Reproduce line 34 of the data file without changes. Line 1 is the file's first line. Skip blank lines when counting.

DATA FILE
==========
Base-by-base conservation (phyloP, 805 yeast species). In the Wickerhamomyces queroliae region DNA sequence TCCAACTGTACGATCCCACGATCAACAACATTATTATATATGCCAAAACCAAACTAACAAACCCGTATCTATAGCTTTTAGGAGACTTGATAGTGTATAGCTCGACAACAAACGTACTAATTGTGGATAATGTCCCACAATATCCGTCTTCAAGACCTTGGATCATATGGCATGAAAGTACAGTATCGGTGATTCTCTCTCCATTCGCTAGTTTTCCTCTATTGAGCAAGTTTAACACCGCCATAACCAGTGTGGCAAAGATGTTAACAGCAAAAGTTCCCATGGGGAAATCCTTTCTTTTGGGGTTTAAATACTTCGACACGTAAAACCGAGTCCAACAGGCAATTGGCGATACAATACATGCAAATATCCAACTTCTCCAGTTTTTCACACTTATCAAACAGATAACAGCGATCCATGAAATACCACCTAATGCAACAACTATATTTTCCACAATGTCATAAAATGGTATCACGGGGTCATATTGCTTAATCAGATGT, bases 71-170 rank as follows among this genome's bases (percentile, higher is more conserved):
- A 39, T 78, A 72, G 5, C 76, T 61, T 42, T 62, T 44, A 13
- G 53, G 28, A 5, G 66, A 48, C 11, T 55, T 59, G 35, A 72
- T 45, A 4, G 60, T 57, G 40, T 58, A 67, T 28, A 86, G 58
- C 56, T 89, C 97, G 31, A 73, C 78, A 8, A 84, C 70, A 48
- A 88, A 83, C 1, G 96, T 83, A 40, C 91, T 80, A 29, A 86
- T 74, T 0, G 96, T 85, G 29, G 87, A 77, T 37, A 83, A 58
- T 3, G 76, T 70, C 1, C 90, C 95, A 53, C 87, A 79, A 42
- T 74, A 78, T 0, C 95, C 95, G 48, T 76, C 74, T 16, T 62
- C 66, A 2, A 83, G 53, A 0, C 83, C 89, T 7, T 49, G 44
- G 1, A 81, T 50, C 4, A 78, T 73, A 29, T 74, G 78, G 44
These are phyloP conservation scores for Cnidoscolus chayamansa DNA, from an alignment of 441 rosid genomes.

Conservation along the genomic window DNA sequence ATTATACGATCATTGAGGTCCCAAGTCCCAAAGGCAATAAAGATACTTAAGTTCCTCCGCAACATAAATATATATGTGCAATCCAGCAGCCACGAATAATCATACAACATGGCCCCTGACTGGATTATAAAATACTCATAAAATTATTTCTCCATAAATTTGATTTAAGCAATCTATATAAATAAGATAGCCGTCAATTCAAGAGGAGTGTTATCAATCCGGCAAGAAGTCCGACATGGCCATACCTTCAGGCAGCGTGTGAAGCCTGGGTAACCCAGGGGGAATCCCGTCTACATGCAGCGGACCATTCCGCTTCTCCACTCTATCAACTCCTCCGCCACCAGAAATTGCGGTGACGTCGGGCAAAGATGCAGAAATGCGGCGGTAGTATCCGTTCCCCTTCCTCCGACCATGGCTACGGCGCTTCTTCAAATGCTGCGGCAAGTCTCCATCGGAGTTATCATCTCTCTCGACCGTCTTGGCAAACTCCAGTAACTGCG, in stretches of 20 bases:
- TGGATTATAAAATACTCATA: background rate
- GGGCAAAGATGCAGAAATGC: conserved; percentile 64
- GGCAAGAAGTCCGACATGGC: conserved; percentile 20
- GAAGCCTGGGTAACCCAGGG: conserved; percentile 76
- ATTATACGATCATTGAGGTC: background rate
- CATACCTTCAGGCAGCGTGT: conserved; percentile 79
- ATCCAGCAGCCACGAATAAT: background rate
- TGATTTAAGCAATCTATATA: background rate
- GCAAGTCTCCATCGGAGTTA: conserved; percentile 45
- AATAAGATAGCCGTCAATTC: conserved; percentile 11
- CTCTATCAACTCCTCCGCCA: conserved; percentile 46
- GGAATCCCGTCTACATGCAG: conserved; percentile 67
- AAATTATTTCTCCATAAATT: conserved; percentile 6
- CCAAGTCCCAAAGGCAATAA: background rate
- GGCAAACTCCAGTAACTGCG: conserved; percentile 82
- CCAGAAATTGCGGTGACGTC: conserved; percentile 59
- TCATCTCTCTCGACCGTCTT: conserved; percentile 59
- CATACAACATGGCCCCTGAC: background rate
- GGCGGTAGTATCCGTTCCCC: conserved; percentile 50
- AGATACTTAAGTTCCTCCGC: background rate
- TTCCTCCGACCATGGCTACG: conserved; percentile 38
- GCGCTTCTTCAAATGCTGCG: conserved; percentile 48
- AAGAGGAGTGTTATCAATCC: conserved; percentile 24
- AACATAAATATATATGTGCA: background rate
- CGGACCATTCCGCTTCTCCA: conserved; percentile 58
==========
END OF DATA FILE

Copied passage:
- TTCCTCCGACCATGGCTACG: conserved; percentile 38